The cornea is the transparent, outermost part of the eye which protects the fragile intraocular contents from mechanical and pathogenic perturbations. It consists of three distinct layers: a tear-bathed, stratified layer of epithelial cells; a thick stroma of collagen fibrils embedded with quiescent fibroblasts; and an inner epithelial layer, called the endothelium. Poor cell growth in any one of these layers can result in a loss of corneal transparency and thus blindness. The endothelium in particular lacks a robust proliferative response to cell loss, and this can hinder recovery after eye surgery and in diseases such as keratoconus, which affects between 1 in 500 and 1 in 2000 people in the U.S. <issue of endothelial to mesenchymal (fibroblast?) transfer>.
Our goal is to determine whether we can enhance the proliferation of human corneal endothelial cells (HCECs) while maintaining their phenotype. We will use ROCK inhibitor to increase the proliferation of HCECs and study whether the presence of TGF-Beta will allow the cells to maintain their phenotype in culture.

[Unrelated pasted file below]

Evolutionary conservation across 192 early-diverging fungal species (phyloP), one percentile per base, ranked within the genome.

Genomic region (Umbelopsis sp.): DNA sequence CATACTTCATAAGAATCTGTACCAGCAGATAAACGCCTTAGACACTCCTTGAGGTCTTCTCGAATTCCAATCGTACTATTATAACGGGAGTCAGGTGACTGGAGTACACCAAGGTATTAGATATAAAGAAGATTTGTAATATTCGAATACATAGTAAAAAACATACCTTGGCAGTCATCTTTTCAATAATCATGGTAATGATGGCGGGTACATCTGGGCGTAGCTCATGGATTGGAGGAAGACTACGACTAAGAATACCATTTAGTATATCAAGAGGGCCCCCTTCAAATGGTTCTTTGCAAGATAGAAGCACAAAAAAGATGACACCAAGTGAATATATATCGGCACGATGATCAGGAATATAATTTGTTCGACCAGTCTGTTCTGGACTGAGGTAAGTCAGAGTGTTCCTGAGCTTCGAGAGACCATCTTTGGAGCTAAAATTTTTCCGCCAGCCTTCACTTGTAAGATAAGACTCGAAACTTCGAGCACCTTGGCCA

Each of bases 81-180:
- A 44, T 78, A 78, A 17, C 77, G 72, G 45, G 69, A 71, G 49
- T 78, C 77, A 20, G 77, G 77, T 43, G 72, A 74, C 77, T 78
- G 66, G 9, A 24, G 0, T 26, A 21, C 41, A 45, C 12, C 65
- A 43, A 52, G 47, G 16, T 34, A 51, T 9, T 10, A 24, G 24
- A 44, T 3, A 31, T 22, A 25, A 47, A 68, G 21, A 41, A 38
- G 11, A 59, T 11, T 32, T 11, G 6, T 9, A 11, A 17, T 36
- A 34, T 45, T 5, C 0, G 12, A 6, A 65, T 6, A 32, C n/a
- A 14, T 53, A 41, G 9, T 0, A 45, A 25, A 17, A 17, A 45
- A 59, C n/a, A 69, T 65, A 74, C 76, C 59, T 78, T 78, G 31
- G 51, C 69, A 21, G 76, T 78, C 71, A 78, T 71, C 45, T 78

Okumura, Naoki, EunDuck Kay, et al. "Inhibition of TGF-β Signaling Enables Human Corneal Endothelial Cell Expansion In Vitro for Use in Regenerative Medicine." PLoS One. 8.2 (2013): n. page. Web. 5 May. 2013. <http://www.ncbi.nlm.nih.gov/pmc/articles/PMC3581499/>.
This paper demonstrated that the use of SB431542, a selective inhibitor of the TGF-β receptor, in culture media counteracted the development of fibroblastic phenotypes in HCECs.
Pipparelli, Aurélien, Yvan Arsenijevic, et al. "ROCK Inhibitor Enhances Adhesion and Wound Healing of Human Corneal Endothelial Cells." PLoS One. 8.4 (2013): n. page. Web. 5 May. 2013. <http://www.ncbi.nlm.nih.gov/pmc/articles/PMC3633902/>.